A New Sheriff in Town

Rarely have I been impressed with a chain of coffee shops, no matter how small. Simple logistics and the economic practicalities of multiple outlets does little to embody the individualism of a single self-managed business where everything is unique.

So it is with great pleasure and admiration that I would like to introduce the Coffee Saloon(s!) in Dorset, England

The back-story to the Saloons came from the genesis of another coffee shop (The Dancing Goat, also in Dorset), which the owner set up in 2009 following a trip to Perth and subsequently falling in love with the original Dancing Goat in Swanbourne (now The Other Side (great too! (how many brackets can I use in one paragraph!))).

Having run ‘The Goat’ successfully for over five years, Colin (above) established the Coffee Saloons with a goal to replicate the same quality and feel of the Goat throughout several outlets without loosing the individuality and quirky nature which was so well received by the locals.

Hence the Saloons came about and through weighty man-birth the first opened in Poole, Dorset in 2014, have since grown to five shops and already a few more on the horizon.

“To occupy exciting and unusual spaces and make them welcoming and inviting”.

Needless to say, the coffee and staff are excellent, but what really works is that each shop carries the theme while maintaining its own personality. The shops all range in size and shape but generally are small, run by one or two staff only and within minutes you feel like you’re part of the furniture. Furniture that’s been carefully selected, all recycled or made from something recycled – even the timber cladding on the exterior of one store was carefully (OK, not that carefully so I’ve been told), charred with a blow-torch to get the desired effect.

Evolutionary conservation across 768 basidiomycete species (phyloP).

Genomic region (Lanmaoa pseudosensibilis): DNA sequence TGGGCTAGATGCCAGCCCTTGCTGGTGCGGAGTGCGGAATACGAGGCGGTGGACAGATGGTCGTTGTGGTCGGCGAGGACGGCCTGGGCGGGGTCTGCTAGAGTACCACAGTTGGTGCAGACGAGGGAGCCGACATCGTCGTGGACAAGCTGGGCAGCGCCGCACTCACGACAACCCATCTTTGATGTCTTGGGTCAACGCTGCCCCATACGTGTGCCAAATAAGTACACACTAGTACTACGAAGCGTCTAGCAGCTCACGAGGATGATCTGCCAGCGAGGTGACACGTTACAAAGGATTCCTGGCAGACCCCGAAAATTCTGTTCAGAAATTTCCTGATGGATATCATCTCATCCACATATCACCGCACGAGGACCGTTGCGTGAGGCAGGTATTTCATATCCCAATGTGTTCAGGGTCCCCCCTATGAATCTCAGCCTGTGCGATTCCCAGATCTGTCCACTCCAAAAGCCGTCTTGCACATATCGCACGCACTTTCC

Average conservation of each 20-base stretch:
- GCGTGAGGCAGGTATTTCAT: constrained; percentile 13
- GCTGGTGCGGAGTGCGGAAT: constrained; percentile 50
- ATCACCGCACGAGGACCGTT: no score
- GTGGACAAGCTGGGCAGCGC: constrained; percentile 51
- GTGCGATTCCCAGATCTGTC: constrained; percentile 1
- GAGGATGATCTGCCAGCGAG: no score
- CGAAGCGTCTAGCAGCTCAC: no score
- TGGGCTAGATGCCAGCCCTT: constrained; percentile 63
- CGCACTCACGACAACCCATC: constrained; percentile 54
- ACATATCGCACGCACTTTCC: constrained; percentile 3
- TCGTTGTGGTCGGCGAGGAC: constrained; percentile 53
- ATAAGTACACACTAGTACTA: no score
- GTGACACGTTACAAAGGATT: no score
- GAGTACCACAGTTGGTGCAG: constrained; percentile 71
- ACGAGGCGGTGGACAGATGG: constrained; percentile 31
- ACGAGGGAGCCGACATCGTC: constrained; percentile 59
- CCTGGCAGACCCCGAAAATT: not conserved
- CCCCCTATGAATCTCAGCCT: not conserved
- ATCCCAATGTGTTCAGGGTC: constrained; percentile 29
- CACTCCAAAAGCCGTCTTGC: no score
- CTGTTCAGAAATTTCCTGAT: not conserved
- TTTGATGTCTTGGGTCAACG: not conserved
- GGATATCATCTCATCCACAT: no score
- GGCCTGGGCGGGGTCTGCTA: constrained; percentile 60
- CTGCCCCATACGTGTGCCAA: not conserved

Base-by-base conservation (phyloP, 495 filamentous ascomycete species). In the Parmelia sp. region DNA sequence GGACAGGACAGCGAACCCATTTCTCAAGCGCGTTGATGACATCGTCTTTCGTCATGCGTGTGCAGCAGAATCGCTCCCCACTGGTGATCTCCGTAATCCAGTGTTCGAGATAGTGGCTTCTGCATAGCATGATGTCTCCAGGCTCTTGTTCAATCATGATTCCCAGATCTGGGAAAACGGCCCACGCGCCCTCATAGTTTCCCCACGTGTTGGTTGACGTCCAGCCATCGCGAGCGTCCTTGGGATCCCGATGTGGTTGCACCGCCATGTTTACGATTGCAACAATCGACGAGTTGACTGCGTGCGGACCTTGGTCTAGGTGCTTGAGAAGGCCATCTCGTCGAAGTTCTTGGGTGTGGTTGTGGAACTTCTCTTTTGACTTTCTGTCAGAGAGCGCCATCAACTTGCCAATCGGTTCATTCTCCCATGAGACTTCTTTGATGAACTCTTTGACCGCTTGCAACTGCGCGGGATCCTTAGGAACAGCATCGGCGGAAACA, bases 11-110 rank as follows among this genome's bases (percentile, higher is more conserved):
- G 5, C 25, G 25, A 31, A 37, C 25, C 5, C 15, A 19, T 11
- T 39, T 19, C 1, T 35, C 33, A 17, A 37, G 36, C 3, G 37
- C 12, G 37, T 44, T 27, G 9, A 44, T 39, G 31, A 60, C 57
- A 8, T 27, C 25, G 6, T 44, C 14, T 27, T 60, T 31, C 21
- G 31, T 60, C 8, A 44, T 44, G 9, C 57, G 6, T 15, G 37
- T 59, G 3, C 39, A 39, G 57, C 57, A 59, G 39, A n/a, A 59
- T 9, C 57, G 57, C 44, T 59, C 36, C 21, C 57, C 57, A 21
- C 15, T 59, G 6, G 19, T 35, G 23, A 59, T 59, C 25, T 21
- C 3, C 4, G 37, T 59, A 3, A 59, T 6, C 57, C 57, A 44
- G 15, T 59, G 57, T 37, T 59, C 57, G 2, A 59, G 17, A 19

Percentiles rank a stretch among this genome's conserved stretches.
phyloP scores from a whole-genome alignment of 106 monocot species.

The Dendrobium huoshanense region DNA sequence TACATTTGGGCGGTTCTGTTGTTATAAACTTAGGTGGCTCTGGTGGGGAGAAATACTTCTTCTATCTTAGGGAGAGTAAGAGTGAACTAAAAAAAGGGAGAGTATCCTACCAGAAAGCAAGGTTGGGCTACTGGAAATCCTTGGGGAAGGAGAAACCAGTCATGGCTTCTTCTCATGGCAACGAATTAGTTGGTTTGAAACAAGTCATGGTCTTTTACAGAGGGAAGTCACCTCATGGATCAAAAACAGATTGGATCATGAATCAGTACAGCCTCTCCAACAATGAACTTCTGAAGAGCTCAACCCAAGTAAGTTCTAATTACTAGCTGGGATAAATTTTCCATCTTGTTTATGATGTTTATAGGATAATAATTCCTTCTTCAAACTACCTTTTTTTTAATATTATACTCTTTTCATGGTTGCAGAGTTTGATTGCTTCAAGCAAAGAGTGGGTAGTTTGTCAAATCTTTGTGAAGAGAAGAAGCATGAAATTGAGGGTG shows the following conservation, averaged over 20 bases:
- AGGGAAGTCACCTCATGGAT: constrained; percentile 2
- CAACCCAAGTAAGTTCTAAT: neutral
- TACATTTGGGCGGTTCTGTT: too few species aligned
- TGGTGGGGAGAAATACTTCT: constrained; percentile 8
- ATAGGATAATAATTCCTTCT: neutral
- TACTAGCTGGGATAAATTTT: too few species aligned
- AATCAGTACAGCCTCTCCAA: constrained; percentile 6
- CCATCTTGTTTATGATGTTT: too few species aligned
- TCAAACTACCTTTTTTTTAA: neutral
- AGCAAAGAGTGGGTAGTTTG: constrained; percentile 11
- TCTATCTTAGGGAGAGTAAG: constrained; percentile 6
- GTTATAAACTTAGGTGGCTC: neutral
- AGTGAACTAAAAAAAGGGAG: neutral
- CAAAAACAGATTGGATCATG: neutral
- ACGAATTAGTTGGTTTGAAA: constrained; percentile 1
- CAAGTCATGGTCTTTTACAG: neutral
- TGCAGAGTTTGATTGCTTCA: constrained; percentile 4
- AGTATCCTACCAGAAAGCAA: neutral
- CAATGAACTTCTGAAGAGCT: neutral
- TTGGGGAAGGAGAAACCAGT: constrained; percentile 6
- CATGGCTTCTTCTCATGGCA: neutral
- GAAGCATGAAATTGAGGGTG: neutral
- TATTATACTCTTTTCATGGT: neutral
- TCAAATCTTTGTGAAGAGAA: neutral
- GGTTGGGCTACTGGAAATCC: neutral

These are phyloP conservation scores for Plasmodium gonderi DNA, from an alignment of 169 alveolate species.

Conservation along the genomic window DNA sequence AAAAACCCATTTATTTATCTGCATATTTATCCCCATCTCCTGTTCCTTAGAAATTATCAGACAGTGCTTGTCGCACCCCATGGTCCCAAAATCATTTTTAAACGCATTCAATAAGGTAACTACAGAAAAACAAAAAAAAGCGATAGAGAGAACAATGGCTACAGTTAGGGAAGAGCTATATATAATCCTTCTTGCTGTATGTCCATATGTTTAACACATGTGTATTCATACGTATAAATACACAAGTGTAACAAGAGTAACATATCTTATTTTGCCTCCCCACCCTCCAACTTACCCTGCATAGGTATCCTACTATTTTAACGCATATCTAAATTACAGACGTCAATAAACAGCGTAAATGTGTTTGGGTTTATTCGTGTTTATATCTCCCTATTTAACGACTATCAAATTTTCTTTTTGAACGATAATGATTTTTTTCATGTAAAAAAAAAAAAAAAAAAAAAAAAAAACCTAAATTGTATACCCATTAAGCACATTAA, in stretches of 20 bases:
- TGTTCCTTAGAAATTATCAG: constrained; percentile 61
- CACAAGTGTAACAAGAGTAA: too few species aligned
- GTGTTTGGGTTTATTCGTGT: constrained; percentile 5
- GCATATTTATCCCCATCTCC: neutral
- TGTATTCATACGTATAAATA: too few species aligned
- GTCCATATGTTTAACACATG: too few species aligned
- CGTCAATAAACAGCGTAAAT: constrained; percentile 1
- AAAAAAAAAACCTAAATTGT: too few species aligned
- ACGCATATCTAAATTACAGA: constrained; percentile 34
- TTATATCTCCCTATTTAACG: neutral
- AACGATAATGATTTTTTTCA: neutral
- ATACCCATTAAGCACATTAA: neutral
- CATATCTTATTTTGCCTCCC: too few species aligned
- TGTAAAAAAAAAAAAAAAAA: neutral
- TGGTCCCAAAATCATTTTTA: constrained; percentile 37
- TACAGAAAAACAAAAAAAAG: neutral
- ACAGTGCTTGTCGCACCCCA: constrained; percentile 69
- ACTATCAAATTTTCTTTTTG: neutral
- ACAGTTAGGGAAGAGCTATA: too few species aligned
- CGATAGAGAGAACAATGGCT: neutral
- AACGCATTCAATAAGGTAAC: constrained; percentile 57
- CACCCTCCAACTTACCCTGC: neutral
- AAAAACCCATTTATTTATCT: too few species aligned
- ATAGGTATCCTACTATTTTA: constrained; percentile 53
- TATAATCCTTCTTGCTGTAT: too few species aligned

What is immediately apparent is the feeling like you’re in someone’s living room, albeit without the TV and recliner chairs, and yes, you would be forgiven for taking them as colourful hippies in a previous life, but the ambience is warm and inviting. Banter flows freely with a few of the regulars and as an English-man, I’m drawn to join in with complete strangers. I enjoy this comedic jousting and wouldn’t be exaggerating by saying I’d made new friends long before the end of my first coffee.

So without labouring the point (I feel like a bromance was on the horizon with Colin and his shop), I took a look at a couple of the other sites to see if they would live up to my now high, expectations; I wasn’t disappointed.

Of the two others I visited, both handed me the same warm sense of satisfying moments after stepping across the threshold. Immediately I prepared myself for engaging retort from the staff and well-founded mick-taking for my cross pollinated Pommie-come-Aussie accent, which I’d yet to formally resort to articulating one of them well enough to pass for an English-man again.

I look forward to future trips back to the Saloons, on my annual pilgrimage back to Blighty; it’s great to find gems like this challenging the status-quo of Starbucks, Costa and the like.

To Colin, the Goat and the Saloons…see you next time and keep up the great work.